If you start with Benton around 1883 and end with the demise of ATF in 1993, you have a business continuity of 110 years of machine-based type-making. If you include The Dale Guild, you're at 130 years as I write this in 2013, with no sign of stopping. There is much less continuity of technology, though. This is an attempt at a chronology of ATF's various methods, with pointers to further discussions (when enough is known to permit a further discussion).
Benton began using pantographic methods for engraving patrices sometime around 1883. See the CircuitousRoot Notebook on Benton's Vertical Pantograph for Patrices . While it is possible to deduce the form of the working pattern it would have used (relief right-reading, which produced a relief wrong-reading patrix), to the best of my knowledge nothing else is known about the working patterns he used or their manufacture.
By June 1884, Benton had announced in The Inland Printer that he had a machine for cutting punches in steel. (This was several years before Linotype's involvement; Bullen's often-repeated story about this is not true.) See the CircuitousRoot Notebook on Benton's Vertical Pantograph for Patrices and Punches. The move from engraving patrices to engraving punches would have been primarily a matter of different cutters and probably a different "feel" in the operation of the pantograph; it would not necessarily have required any modification to the pantograph or to the patterns it used. Again, to the best of my knowledge nothing is known about the working patterns used other than (by reverse engineering) their necessary form.
From the amalgamation of ATF in 1892 through 1899, Benton continued to use his pantographs for punch (and perhaps patrix?) cutting. I am aware of no information about his practices for working patterns during this period.
In 1899 Benton developed the second (or third, depending on how you count them) version of his pantograph and used it for cutting matrices directly. See the CircuitousRoot Notebook on Benton's Vertical Pantograph for Matrices. Rehak writes that at this time Benton developed a new method for making working patterns which involved a combination of machine and hand engraving methods for incising outlines in lead (later zinc) plates. See the chapter in the present book on ATF's Machine & Hand Engraved Working Patterns for further information. See also the chapter on Benton's 1899/1905 Optomechanical Pantograph for a discussion of a machine which might (or might not) have been used in this process, and (in the same chapter) the note on issues with the terms "delineating machine" and "Delineator" with Benton's pantographs .
There is much I do not understand about this method, and its description raises several technical questions. Other sources do not acknowledge this method; Legros & Grant believed that Benton employed a wax-plate method (see below) from his earliest work.
By 1905 (Rehak's date), and at very latest 1906 (when Benton himself described it), ATF had adopted a completely different method involving wax plates. In this method, a typemetal plate was covered in an even layer of wax. The pattern was drag engraved in this wax; in the wax, the pattern was intaglio and must have been wrong-reading. A thin copper shell was then electroformed from this wax, producing a right-reading pattern with a right-reading outline (only) of the letterform. This thin electroformed shell was then backed up with poured typemetal to produce a relatively rigid, durable pattern. See also the chapter on ATF's Wax Plate Pantograph.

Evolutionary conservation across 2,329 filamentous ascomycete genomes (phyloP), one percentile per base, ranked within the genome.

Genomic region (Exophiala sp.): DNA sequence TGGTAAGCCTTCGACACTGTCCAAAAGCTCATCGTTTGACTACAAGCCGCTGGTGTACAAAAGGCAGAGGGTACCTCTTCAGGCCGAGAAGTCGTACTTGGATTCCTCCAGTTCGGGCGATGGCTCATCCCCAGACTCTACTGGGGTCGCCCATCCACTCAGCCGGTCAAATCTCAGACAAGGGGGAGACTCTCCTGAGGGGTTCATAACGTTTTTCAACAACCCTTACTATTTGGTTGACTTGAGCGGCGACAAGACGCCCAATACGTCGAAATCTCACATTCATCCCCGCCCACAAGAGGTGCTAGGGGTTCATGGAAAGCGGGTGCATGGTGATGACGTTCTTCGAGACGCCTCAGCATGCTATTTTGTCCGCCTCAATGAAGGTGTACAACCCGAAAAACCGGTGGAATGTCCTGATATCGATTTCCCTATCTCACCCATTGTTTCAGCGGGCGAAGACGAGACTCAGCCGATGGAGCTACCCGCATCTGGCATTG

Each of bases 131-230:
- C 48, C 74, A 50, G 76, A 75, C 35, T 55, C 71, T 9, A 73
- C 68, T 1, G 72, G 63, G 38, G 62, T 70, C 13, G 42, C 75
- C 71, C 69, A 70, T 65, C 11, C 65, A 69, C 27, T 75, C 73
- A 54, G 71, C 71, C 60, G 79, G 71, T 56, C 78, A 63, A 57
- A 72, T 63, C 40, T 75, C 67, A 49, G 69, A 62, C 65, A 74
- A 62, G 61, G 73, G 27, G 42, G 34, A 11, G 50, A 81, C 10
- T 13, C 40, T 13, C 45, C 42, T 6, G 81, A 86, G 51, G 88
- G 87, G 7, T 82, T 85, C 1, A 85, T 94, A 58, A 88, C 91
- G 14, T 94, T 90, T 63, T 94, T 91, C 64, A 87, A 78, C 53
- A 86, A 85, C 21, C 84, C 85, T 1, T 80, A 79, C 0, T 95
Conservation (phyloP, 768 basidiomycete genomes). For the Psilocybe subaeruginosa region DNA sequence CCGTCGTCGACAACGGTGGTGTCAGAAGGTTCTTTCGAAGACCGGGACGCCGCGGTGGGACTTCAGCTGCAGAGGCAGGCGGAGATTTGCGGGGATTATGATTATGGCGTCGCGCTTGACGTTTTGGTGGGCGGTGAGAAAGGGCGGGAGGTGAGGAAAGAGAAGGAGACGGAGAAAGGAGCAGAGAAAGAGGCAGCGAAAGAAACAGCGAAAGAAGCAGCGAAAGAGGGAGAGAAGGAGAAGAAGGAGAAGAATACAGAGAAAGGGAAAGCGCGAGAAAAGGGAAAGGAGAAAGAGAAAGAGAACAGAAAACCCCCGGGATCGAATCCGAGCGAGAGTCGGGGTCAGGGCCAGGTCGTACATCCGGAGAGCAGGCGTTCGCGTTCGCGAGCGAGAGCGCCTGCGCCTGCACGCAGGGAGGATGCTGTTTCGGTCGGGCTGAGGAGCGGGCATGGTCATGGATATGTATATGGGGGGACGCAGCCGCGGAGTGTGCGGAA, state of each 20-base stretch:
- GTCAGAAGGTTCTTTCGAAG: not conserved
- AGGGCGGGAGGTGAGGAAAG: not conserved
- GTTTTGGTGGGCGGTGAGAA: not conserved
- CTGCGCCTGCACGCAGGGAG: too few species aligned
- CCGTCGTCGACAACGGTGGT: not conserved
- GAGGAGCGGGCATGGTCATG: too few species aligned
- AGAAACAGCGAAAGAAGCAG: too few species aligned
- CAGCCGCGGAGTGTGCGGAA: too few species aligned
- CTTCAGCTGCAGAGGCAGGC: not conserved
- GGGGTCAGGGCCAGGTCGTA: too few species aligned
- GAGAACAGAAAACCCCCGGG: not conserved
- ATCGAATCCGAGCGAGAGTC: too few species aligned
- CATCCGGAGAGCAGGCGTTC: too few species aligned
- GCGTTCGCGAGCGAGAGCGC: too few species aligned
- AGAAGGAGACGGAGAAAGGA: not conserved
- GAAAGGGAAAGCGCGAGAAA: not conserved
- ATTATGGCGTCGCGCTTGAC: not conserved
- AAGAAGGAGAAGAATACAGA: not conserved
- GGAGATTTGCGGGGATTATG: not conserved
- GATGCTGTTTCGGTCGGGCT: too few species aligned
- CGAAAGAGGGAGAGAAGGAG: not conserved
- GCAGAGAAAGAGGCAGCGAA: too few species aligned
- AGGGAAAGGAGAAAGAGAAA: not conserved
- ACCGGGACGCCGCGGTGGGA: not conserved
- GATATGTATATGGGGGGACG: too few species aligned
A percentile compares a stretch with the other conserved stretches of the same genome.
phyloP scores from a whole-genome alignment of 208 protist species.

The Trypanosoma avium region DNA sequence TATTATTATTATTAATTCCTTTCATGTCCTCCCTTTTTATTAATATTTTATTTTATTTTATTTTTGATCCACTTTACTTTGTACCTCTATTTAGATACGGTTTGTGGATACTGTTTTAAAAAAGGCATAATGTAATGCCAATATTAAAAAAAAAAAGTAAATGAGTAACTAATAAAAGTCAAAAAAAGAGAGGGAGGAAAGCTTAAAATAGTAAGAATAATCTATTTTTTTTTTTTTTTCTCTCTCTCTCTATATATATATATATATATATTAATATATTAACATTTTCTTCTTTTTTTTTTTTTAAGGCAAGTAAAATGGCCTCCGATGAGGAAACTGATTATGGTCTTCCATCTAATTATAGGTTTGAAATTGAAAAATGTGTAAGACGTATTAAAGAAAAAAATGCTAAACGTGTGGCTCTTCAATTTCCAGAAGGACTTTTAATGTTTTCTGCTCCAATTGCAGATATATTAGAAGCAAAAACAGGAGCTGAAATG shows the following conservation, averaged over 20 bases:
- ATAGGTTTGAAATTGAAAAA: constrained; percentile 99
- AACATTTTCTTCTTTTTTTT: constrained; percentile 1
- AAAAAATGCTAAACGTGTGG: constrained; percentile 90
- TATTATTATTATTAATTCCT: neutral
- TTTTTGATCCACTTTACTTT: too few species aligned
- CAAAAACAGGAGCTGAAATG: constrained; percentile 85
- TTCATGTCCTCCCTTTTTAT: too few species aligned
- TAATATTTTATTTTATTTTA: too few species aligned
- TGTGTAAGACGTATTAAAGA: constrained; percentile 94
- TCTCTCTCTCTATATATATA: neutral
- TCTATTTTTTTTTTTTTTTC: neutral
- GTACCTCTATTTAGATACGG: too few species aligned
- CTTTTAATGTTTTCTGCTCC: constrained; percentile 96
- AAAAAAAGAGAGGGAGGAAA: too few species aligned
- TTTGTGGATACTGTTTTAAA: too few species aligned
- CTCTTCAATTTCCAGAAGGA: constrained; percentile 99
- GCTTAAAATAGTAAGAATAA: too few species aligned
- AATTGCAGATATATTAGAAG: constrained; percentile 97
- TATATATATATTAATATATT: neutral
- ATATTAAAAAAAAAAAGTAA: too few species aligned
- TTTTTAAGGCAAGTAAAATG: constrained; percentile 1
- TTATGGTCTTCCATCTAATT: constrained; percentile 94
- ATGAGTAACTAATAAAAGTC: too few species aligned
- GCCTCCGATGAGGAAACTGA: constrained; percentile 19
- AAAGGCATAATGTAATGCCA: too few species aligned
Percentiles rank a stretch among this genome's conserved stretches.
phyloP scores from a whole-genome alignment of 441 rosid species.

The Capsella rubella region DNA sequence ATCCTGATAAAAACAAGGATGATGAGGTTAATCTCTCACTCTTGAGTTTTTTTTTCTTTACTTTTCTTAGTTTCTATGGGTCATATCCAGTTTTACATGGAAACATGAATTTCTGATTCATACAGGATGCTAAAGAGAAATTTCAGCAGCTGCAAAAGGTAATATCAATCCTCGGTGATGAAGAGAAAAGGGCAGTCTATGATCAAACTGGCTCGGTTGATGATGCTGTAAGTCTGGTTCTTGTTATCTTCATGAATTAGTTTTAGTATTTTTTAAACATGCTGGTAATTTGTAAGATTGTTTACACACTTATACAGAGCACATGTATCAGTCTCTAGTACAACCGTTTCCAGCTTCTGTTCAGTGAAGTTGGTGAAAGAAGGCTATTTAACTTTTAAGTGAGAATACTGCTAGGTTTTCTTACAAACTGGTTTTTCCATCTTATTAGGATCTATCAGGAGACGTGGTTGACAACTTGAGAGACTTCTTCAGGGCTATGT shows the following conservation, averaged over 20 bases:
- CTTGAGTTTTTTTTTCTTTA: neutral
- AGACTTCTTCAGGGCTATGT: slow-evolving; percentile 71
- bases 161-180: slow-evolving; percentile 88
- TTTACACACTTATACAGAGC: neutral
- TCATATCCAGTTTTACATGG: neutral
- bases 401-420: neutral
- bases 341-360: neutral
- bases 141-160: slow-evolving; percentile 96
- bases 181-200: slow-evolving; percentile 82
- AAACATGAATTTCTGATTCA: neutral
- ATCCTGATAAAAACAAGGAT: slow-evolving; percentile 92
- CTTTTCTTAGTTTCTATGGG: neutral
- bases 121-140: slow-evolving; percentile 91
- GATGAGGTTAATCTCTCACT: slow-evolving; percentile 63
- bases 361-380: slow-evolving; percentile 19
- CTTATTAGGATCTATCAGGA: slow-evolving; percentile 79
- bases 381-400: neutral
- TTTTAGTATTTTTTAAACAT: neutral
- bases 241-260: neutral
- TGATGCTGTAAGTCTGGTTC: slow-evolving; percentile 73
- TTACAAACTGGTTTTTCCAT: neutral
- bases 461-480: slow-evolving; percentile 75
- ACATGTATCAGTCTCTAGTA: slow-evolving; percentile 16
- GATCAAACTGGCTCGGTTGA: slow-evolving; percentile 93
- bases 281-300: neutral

Because this pattern was a raised (relief) outline, it could be used for both punch/patrix engraving (tracing around the outside of the outline) and direct matrix engraving (tracing and working within the inside). I know of several surviving ATF patterns in this style.
I have found no evidence concerning the origins of this method. If Benton developed it, he did not patent it. Variations on this method were widely adopted. The Monotype Corp. Ltd. (UK), for example, employed it with wax on glass plates. (They also produced a solid, not just outline, relief pattern).
Rehak ( Practical Typecasting, p. 134) indicates that this wax plate method was used until 1940. From 1941 through 1948 he describes an entirely different method (which is also the method documented in ATF's 1948 film Type Speaks!). In this method a modified Gorton 3-B (not 3-U) industrial pantograph was used to engrave working patterns directly in brass plates.
At some point the method changed again, to one involving the acid etching of (presumably relief) patterns on zinc plates onto which a resist had been applied using photographic methods. See the chapter on ATF's Acid-Etched Zinc Plates.
The Dale Guild, successors to the ATF engineering tradition, have since at least 1993 (the date of Rehak's Practical Typecasting) used a Deckel pantograph to "duplicate the ATF brass plate engraved pattern[s]" Rehak says that they use a Deckel "2G1," but I have been able to find no information about this machine. Since he says it was "the same device Goudy used" one may presume that it is a Taylor-Hobson system Deckel. (p. 135) See the chapter on The Dale Guild's Deckel Engraving.
In more recent work, The Dale Guild has begun using photopolymer patterns (e.g., for cutting Russell Maret's designs). See the chapter on The Dale Guild's Photopolymer Plates.
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